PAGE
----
An excerpt of the Methodus Alchemiae by Magister Atersolus of the College of Schwarzerden:
The first step is ULGU, the impure state of the substance. It is the task of the alchemist to divide the impure, flawed parts from the pure, perfect parts with which they are intermixed.
The second step is AQSHI, the calcination of the substance. Heat and motion are applied to the base substance, disrupting its structure and dissolving its bonds.
The third step is SHYISH, the putrefaction of the substance. The substance is in an unstable state and will dissolve into its constitutent parts as is intended by nature if left undisturbed.
The fourth step is CHAMON, the transmutation of the subtance. The individual parts are to be separated, casting to the ground the impure materials and taking care to save the left over subtances which have taken a novel, purified shape.
The fifth step is GHUR, the cibation of the substance. The substances thus obtained, although pure, exist in a weak and basic form. They to be tempered, shaped and nurtured.
The sixth step is GHYRAN, the potentiation of the substance. Given the right treatment,the base substances are enriched, increasing their potency and revealing their refined character.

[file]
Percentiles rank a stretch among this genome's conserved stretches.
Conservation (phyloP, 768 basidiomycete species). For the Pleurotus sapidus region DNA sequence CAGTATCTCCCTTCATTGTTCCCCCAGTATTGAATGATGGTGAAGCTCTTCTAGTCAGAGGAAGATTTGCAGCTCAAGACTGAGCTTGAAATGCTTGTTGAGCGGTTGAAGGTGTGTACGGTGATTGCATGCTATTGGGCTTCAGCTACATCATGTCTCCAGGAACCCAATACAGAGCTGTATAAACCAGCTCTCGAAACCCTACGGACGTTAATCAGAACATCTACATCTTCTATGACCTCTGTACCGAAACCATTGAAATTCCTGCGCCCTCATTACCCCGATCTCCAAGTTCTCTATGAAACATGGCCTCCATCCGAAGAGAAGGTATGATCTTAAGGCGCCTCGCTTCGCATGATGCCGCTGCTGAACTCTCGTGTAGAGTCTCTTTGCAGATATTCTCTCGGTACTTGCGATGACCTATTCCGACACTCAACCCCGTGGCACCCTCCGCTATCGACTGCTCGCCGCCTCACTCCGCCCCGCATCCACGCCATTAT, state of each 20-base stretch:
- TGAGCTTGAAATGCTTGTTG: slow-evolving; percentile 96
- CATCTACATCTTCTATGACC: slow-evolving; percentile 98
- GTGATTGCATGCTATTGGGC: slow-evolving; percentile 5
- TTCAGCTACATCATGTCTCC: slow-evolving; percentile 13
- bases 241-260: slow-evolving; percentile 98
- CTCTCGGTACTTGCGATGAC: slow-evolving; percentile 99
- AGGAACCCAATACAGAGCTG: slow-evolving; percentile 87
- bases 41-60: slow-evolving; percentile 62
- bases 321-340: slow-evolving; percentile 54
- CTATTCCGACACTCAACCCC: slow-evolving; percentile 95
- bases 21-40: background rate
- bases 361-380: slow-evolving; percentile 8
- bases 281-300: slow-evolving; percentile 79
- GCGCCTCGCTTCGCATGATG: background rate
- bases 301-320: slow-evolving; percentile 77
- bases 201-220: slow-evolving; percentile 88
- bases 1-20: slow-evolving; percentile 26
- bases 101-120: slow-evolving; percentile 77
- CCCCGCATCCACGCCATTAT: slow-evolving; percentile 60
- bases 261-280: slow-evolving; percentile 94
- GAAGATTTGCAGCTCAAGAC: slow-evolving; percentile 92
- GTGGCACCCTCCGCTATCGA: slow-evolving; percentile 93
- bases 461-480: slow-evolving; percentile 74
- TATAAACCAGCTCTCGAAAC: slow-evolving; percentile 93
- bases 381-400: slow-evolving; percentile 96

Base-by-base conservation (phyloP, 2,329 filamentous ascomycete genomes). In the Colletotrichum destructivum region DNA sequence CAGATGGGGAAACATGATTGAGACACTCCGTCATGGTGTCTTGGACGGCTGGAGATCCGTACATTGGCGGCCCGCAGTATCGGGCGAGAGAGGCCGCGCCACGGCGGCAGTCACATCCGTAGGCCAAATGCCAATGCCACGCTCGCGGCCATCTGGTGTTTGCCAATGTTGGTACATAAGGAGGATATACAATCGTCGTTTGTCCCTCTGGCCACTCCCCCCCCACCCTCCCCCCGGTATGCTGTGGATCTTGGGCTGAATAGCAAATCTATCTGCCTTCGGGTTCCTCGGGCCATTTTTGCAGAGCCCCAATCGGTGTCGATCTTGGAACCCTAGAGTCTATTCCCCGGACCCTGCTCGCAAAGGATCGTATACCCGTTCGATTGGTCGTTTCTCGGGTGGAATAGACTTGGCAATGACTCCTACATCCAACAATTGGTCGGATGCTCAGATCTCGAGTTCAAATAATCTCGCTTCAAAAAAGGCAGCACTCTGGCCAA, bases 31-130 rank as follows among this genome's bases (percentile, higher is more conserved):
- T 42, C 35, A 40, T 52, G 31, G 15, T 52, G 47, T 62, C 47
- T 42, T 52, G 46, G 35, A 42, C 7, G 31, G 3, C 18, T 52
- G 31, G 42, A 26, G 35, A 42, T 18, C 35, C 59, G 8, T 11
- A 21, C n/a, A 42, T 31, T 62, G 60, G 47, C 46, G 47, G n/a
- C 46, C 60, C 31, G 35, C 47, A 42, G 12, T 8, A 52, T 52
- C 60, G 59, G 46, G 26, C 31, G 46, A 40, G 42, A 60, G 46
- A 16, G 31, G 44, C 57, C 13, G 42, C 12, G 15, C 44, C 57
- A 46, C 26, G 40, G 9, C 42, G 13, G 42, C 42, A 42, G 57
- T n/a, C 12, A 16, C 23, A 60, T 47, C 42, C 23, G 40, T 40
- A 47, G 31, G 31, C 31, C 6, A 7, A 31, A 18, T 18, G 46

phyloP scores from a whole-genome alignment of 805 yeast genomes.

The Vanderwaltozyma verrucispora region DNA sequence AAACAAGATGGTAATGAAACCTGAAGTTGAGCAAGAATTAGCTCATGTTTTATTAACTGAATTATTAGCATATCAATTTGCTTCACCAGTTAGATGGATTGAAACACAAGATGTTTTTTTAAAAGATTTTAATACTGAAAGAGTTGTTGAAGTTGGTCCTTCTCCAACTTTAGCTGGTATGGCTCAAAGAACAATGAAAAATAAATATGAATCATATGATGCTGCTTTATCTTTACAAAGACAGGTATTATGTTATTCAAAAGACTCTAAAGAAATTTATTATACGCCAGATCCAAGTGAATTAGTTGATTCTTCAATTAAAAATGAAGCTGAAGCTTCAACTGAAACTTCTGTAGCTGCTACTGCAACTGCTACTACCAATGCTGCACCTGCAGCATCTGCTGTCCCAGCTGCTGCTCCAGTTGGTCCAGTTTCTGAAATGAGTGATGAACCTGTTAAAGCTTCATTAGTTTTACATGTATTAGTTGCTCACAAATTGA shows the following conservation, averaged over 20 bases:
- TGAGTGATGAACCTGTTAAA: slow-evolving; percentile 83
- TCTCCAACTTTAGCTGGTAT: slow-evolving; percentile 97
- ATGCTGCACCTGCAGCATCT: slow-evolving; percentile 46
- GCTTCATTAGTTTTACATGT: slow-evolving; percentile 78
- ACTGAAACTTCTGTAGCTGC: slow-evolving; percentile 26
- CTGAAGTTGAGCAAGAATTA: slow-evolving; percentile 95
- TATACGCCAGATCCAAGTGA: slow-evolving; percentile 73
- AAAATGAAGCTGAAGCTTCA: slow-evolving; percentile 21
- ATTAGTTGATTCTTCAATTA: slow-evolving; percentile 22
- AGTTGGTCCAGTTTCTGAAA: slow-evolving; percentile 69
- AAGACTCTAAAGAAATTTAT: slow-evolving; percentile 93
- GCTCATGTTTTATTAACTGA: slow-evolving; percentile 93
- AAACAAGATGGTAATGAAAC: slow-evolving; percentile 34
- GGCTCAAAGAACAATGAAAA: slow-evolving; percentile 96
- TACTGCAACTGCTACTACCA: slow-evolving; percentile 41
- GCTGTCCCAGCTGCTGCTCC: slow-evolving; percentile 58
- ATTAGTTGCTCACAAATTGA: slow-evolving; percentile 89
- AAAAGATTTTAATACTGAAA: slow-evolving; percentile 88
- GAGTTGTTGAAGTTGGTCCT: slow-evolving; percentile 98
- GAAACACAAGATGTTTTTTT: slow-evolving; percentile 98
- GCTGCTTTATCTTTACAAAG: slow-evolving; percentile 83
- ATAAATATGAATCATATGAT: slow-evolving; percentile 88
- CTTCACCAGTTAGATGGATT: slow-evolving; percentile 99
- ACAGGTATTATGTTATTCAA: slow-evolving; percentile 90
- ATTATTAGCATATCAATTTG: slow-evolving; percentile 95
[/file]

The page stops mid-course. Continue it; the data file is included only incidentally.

The seventh step is HYSH, the exaltation of the subtance. The refined substances are now to be re-introduced to each other, combining their noble natures into one.
The eigth and finals step is AZYR, the perfection of the substance. With the impurities removed and the constituent substances refined, only perfection remains. This is the ultimate end of alchemy.
The Alchemist should do well to remember that all of the world is drafted after the same pattern. The metals and minerals found across the realms alike to the realms themselves, as the method of Alchemy clearly shows. The same is true of the body, the mind, and ultimately even the soul. Thus the alchemist cannot be content with just the perfection of matter. Many have said of Alchemy that it is for the production of gold and silver. For me, such is not the aim, but only to consider what power and virtue may be drawn from the perfection of the soul.
Edited by Neil Arthur Hotep